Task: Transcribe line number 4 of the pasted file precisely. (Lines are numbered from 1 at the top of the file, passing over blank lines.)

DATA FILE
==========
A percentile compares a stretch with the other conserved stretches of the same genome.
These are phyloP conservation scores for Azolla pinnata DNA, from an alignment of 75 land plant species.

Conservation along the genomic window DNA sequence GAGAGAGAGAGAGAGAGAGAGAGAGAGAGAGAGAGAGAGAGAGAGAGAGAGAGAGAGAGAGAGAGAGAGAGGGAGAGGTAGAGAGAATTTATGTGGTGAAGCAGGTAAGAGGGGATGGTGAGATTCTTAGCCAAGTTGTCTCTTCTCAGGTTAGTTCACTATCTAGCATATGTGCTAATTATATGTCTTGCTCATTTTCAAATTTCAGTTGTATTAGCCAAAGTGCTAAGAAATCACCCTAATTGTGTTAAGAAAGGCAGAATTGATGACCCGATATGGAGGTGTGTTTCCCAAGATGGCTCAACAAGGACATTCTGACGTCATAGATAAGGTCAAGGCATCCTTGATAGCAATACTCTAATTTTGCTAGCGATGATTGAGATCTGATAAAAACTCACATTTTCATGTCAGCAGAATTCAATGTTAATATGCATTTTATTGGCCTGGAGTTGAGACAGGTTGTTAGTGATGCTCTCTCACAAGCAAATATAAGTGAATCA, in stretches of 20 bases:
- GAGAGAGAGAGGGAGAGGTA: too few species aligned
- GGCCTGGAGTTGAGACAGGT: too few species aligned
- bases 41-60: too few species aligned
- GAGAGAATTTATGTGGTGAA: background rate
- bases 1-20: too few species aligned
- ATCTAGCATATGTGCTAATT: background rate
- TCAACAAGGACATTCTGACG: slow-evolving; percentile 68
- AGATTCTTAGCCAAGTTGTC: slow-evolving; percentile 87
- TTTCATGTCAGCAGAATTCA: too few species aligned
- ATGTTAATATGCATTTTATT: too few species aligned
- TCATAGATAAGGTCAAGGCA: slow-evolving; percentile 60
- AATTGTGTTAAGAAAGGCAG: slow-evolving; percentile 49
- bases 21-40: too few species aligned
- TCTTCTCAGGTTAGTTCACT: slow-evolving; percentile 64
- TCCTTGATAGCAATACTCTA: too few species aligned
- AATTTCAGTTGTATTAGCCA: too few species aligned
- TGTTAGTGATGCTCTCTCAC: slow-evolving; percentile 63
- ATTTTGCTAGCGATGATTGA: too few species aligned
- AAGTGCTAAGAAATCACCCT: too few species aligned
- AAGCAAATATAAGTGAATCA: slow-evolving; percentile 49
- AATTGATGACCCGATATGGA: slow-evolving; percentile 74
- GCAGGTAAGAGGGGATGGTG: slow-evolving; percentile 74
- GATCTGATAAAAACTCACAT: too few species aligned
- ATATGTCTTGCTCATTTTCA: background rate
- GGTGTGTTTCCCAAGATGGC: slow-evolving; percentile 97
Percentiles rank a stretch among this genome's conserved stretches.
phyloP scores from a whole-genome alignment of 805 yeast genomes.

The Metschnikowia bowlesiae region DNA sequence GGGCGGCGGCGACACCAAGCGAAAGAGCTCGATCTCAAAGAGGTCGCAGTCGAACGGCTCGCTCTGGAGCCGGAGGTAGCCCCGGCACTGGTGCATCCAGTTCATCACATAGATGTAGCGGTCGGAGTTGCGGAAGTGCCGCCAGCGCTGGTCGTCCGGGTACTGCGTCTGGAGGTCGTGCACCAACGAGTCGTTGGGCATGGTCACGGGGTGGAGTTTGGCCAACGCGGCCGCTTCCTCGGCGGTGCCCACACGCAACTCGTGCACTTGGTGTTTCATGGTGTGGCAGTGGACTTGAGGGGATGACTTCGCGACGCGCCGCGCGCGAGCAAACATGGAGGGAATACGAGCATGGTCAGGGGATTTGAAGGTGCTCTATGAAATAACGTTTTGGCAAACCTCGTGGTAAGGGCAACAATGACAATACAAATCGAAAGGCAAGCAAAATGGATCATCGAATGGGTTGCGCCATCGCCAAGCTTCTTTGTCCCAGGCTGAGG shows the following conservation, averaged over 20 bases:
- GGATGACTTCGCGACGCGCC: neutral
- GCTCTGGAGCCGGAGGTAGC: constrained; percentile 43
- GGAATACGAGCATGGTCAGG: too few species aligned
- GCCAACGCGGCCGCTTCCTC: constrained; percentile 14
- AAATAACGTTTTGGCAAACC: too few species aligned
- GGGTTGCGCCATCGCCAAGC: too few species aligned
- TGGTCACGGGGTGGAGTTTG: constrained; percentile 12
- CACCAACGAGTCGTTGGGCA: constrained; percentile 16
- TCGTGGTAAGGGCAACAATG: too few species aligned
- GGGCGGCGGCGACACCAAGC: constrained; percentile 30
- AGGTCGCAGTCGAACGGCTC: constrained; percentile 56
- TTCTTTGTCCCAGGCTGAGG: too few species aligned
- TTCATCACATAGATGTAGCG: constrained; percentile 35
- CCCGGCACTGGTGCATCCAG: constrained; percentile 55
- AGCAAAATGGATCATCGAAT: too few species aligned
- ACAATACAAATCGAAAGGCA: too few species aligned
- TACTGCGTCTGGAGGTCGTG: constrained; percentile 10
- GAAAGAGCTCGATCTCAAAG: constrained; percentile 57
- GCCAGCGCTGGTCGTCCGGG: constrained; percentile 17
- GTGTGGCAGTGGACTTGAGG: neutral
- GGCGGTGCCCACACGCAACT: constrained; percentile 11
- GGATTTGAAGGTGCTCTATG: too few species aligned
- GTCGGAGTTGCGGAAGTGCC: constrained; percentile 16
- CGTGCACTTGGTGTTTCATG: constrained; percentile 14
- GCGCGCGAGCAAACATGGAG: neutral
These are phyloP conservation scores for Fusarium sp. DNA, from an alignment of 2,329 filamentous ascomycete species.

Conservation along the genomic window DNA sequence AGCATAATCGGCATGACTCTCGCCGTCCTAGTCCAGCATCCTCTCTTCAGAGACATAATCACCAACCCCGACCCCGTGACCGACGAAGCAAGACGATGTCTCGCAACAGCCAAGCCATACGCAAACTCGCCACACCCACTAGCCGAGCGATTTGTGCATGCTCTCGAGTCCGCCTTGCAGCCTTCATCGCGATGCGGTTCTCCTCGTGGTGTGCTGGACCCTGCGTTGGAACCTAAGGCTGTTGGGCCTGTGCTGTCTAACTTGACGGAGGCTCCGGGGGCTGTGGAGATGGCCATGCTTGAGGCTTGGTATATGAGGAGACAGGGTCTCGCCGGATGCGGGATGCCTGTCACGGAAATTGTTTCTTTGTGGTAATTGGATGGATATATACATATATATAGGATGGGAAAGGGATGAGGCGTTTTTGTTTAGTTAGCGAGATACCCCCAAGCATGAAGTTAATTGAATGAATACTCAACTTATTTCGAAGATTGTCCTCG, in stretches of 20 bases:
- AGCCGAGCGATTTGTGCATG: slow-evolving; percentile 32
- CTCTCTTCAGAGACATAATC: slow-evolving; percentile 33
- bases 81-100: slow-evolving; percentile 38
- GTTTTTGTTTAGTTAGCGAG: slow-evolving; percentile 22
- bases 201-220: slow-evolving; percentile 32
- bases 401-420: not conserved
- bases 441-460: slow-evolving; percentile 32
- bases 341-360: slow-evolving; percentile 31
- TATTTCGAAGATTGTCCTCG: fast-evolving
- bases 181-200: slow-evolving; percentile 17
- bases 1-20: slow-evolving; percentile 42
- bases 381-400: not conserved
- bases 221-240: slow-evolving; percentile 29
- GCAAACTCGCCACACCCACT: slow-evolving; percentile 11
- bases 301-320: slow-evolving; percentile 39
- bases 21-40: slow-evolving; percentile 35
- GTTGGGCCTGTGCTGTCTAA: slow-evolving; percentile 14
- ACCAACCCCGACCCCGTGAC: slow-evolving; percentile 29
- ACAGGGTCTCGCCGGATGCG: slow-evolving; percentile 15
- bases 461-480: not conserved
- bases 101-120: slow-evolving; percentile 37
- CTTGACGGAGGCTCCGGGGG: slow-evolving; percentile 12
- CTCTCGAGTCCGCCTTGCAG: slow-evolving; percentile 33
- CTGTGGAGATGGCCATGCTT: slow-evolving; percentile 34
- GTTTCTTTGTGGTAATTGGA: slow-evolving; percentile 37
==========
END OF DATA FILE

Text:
- GAGAGAGAGAGGGAGAGGTA: too few species aligned